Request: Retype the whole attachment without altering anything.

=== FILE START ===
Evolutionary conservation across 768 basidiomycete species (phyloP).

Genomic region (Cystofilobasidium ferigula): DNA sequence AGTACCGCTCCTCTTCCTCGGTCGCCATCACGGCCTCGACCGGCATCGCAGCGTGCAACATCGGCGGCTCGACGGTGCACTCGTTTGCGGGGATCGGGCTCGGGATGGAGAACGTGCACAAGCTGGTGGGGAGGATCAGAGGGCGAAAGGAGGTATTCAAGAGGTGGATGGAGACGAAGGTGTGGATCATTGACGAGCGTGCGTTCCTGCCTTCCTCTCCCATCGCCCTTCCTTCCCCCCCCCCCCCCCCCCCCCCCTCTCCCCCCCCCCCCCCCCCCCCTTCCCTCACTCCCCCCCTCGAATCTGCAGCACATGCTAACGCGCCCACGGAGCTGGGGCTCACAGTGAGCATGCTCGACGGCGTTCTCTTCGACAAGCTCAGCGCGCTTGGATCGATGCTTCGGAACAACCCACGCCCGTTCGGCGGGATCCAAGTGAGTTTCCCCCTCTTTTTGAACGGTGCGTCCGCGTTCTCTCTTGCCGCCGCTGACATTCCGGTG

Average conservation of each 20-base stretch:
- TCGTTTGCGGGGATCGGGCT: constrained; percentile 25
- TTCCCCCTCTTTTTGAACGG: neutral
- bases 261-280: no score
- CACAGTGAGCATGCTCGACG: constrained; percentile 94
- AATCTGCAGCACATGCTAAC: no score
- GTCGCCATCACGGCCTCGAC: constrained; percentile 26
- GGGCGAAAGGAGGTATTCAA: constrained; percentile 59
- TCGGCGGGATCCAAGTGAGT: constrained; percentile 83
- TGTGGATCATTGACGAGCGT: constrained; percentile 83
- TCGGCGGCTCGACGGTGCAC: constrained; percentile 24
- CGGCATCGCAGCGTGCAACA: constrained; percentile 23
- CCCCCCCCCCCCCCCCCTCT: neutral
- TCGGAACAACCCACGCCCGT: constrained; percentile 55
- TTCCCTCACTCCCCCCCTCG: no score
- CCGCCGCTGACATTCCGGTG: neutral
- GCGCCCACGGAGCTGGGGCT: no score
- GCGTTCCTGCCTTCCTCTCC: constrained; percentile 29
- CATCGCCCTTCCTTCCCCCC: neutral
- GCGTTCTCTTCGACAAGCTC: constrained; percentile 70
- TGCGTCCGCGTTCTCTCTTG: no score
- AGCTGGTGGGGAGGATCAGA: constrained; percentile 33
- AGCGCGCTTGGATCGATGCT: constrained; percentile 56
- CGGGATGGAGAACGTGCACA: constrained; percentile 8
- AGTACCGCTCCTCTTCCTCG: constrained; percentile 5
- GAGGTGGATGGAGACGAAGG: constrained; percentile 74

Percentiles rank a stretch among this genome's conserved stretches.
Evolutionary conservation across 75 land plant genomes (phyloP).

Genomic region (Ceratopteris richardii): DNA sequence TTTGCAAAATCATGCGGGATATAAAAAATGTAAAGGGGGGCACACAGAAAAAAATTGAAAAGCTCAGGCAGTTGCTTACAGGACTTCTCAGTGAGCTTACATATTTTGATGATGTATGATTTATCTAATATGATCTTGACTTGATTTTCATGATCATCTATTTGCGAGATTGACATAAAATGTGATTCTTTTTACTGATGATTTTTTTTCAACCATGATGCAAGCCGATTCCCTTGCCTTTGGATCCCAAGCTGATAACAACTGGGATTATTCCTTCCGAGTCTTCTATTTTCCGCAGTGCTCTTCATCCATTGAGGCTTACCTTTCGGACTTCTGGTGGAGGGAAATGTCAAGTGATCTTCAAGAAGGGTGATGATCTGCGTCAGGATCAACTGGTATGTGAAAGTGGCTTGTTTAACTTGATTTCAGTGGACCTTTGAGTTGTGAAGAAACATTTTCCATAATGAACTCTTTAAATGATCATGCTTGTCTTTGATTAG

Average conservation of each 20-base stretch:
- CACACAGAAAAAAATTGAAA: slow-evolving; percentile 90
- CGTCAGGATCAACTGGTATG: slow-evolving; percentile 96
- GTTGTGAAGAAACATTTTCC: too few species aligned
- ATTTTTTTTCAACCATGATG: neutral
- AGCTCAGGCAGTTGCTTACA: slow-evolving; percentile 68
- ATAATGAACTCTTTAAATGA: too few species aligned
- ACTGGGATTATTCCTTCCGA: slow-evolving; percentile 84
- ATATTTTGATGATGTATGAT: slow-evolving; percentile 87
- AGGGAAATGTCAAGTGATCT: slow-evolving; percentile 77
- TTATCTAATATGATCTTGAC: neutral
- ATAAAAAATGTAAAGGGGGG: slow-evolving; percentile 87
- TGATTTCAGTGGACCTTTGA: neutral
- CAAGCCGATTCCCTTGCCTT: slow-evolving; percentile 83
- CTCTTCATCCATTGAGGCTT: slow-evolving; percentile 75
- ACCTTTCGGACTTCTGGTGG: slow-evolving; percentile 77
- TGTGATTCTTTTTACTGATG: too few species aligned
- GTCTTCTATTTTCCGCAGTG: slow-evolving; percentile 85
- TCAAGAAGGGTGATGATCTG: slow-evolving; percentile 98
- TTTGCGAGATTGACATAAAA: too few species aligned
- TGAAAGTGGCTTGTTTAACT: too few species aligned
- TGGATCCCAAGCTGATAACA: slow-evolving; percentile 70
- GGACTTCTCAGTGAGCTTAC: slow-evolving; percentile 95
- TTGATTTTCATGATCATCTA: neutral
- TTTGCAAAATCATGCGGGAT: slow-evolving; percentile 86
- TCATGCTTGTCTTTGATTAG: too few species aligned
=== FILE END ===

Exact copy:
Evolutionary conservation across 768 basidiomycete species (phyloP).

Genomic region (Cystofilobasidium ferigula): DNA sequence AGTACCGCTCCTCTTCCTCGGTCGCCATCACGGCCTCGACCGGCATCGCAGCGTGCAACATCGGCGGCTCGACGGTGCACTCGTTTGCGGGGATCGGGCTCGGGATGGAGAACGTGCACAAGCTGGTGGGGAGGATCAGAGGGCGAAAGGAGGTATTCAAGAGGTGGATGGAGACGAAGGTGTGGATCATTGACGAGCGTGCGTTCCTGCCTTCCTCTCCCATCGCCCTTCCTTCCCCCCCCCCCCCCCCCCCCCCCTCTCCCCCCCCCCCCCCCCCCCCTTCCCTCACTCCCCCCCTCGAATCTGCAGCACATGCTAACGCGCCCACGGAGCTGGGGCTCACAGTGAGCATGCTCGACGGCGTTCTCTTCGACAAGCTCAGCGCGCTTGGATCGATGCTTCGGAACAACCCACGCCCGTTCGGCGGGATCCAAGTGAGTTTCCCCCTCTTTTTGAACGGTGCGTCCGCGTTCTCTCTTGCCGCCGCTGACATTCCGGTG

Average conservation of each 20-base stretch:
- TCGTTTGCGGGGATCGGGCT: constrained; percentile 25
- TTCCCCCTCTTTTTGAACGG: neutral
- bases 261-280: no score
- CACAGTGAGCATGCTCGACG: constrained; percentile 94
- AATCTGCAGCACATGCTAAC: no score
- GTCGCCATCACGGCCTCGAC: constrained; percentile 26
- GGGCGAAAGGAGGTATTCAA: constrained; percentile 59
- TCGGCGGGATCCAAGTGAGT: constrained; percentile 83
- TGTGGATCATTGACGAGCGT: constrained; percentile 83
- TCGGCGGCTCGACGGTGCAC: constrained; percentile 24
- CGGCATCGCAGCGTGCAACA: constrained; percentile 23
- CCCCCCCCCCCCCCCCCTCT: neutral
- TCGGAACAACCCACGCCCGT: constrained; percentile 55
- TTCCCTCACTCCCCCCCTCG: no score
- CCGCCGCTGACATTCCGGTG: neutral
- GCGCCCACGGAGCTGGGGCT: no score
- GCGTTCCTGCCTTCCTCTCC: constrained; percentile 29
- CATCGCCCTTCCTTCCCCCC: neutral
- GCGTTCTCTTCGACAAGCTC: constrained; percentile 70
- TGCGTCCGCGTTCTCTCTTG: no score
- AGCTGGTGGGGAGGATCAGA: constrained; percentile 33
- AGCGCGCTTGGATCGATGCT: constrained; percentile 56
- CGGGATGGAGAACGTGCACA: constrained; percentile 8
- AGTACCGCTCCTCTTCCTCG: constrained; percentile 5
- GAGGTGGATGGAGACGAAGG: constrained; percentile 74

Percentiles rank a stretch among this genome's conserved stretches.
Evolutionary conservation across 75 land plant genomes (phyloP).

Genomic region (Ceratopteris richardii): DNA sequence TTTGCAAAATCATGCGGGATATAAAAAATGTAAAGGGGGGCACACAGAAAAAAATTGAAAAGCTCAGGCAGTTGCTTACAGGACTTCTCAGTGAGCTTACATATTTTGATGATGTATGATTTATCTAATATGATCTTGACTTGATTTTCATGATCATCTATTTGCGAGATTGACATAAAATGTGATTCTTTTTACTGATGATTTTTTTTCAACCATGATGCAAGCCGATTCCCTTGCCTTTGGATCCCAAGCTGATAACAACTGGGATTATTCCTTCCGAGTCTTCTATTTTCCGCAGTGCTCTTCATCCATTGAGGCTTACCTTTCGGACTTCTGGTGGAGGGAAATGTCAAGTGATCTTCAAGAAGGGTGATGATCTGCGTCAGGATCAACTGGTATGTGAAAGTGGCTTGTTTAACTTGATTTCAGTGGACCTTTGAGTTGTGAAGAAACATTTTCCATAATGAACTCTTTAAATGATCATGCTTGTCTTTGATTAG

Average conservation of each 20-base stretch:
- CACACAGAAAAAAATTGAAA: slow-evolving; percentile 90
- CGTCAGGATCAACTGGTATG: slow-evolving; percentile 96
- GTTGTGAAGAAACATTTTCC: too few species aligned
- ATTTTTTTTCAACCATGATG: neutral
- AGCTCAGGCAGTTGCTTACA: slow-evolving; percentile 68
- ATAATGAACTCTTTAAATGA: too few species aligned
- ACTGGGATTATTCCTTCCGA: slow-evolving; percentile 84
- ATATTTTGATGATGTATGAT: slow-evolving; percentile 87
- AGGGAAATGTCAAGTGATCT: slow-evolving; percentile 77
- TTATCTAATATGATCTTGAC: neutral
- ATAAAAAATGTAAAGGGGGG: slow-evolving; percentile 87
- TGATTTCAGTGGACCTTTGA: neutral
- CAAGCCGATTCCCTTGCCTT: slow-evolving; percentile 83
- CTCTTCATCCATTGAGGCTT: slow-evolving; percentile 75
- ACCTTTCGGACTTCTGGTGG: slow-evolving; percentile 77
- TGTGATTCTTTTTACTGATG: too few species aligned
- GTCTTCTATTTTCCGCAGTG: slow-evolving; percentile 85
- TCAAGAAGGGTGATGATCTG: slow-evolving; percentile 98
- TTTGCGAGATTGACATAAAA: too few species aligned
- TGAAAGTGGCTTGTTTAACT: too few species aligned
- TGGATCCCAAGCTGATAACA: slow-evolving; percentile 70
- GGACTTCTCAGTGAGCTTAC: slow-evolving; percentile 95
- TTGATTTTCATGATCATCTA: neutral
- TTTGCAAAATCATGCGGGAT: slow-evolving; percentile 86
- TCATGCTTGTCTTTGATTAG: too few species aligned